The future of federal energy policy is looking bright — Barack Obama chose Delaware Sen. Joseph Biden as his vice president this weekend. Biden has a three-decade senate record that includes a solid history of establishing climate change and energy policies. As Chairman of the Senate Foreign Relations Committee, he has a perspective on how those policies will jive with the international community (not very well so far), and throughout his career he has sponsored a variety of legislation that tackles renewable energy, cleantech funds, electric car battery investment and biofuel mandates.
As a representative of Delaware, it’s also not too surprising that his policies align with the major industries in his state. Delaware produces corn and soybeans — the feedstock that currently makes up most of the first generation of biofuels; Biden makes sure to give corn-based ethanol props as a first good step. But Delaware also has a substantial poultry industry, and chicken farmers across the U.S. have generally been upset at the rising price of the corn used to feed chickens; Biden maintains (like most of us do) that corn needs to be switched over to cellulosic ethanol soon. He is also a friend of his state’s auto-manufacturing industry; in legislation he’s proposed aimed at remaking transportation he has tried to make sure the automakers aren’t hurt too much (more on this at CalCars.org). [digg=http://digg.com/politics/10_Things_to_Know_About_Biden_and_Energy]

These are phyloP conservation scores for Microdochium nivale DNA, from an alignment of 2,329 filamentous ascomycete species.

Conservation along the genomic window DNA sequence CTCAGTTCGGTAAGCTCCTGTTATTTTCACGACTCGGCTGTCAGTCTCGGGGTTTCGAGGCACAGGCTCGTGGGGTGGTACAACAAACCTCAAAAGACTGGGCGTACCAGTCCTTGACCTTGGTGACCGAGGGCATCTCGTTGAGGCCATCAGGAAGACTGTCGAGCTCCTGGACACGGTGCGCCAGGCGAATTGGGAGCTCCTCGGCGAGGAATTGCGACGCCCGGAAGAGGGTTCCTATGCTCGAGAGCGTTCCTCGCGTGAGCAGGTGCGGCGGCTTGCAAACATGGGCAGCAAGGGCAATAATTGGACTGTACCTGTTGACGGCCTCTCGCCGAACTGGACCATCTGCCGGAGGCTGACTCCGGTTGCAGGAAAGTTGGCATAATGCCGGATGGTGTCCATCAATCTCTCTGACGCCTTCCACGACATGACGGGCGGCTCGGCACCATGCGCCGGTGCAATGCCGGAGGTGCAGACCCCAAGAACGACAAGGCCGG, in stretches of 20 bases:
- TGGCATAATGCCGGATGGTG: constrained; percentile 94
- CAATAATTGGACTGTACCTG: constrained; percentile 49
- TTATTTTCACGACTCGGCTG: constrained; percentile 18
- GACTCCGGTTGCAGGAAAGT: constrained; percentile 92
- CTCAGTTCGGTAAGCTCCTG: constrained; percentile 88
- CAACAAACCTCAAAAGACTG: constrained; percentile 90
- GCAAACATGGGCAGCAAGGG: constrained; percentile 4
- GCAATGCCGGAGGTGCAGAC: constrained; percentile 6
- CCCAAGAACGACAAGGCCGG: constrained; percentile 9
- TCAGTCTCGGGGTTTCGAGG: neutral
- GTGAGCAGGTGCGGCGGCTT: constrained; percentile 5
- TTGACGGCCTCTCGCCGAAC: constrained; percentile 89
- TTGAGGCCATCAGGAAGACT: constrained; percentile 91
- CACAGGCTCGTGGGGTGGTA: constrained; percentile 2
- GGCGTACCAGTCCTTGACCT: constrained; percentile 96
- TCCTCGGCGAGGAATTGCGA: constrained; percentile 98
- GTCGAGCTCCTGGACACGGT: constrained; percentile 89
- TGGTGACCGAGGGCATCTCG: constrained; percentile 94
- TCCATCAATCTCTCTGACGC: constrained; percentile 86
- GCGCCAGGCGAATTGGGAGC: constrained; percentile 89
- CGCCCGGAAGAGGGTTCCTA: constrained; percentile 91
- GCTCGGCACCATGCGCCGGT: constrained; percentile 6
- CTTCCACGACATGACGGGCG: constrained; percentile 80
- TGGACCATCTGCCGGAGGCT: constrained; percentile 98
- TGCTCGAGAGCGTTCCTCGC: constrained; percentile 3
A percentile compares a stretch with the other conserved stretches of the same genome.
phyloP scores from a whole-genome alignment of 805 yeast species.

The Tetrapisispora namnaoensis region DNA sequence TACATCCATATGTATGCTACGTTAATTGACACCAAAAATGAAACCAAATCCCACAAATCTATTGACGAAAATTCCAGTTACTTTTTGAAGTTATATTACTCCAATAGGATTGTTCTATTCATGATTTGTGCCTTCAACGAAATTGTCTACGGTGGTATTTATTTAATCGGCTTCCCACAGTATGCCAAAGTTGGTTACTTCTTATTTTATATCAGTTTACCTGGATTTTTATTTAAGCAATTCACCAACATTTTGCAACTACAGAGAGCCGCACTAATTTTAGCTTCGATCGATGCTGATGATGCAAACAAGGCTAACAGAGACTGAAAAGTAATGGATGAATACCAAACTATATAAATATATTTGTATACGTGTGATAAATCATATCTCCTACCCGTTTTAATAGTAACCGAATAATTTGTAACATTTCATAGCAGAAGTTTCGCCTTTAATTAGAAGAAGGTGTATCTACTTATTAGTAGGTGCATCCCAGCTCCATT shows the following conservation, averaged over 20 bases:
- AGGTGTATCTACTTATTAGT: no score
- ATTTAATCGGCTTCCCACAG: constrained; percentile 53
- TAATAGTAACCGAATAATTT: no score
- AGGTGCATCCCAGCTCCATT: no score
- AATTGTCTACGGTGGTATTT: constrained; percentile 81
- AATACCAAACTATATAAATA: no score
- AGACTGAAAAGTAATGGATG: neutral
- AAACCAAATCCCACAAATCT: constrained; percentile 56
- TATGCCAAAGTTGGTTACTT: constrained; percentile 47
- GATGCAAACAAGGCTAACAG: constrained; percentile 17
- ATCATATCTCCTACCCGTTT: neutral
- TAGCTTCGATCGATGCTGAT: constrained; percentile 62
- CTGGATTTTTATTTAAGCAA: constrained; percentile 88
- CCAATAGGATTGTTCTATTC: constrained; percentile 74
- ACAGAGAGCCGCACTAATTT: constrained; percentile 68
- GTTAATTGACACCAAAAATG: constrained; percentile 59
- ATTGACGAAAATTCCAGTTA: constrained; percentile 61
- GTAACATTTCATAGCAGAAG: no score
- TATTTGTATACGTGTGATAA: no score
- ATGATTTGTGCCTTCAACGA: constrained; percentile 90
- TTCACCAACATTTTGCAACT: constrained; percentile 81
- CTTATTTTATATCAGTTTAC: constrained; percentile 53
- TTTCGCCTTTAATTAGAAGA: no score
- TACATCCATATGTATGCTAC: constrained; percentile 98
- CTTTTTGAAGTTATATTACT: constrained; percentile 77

Overall, who can’t like a guy who in 2006, in response to oil companies’ record profits and rising gas prices, point blank asks the chairman of Exxon and execs of other energy companies if they “needed” billions in tax breaks. “We guess not,” was the overall response from the group, according to Biden. Here are 10 things we think you should know about Biden’s energy and climate change record:
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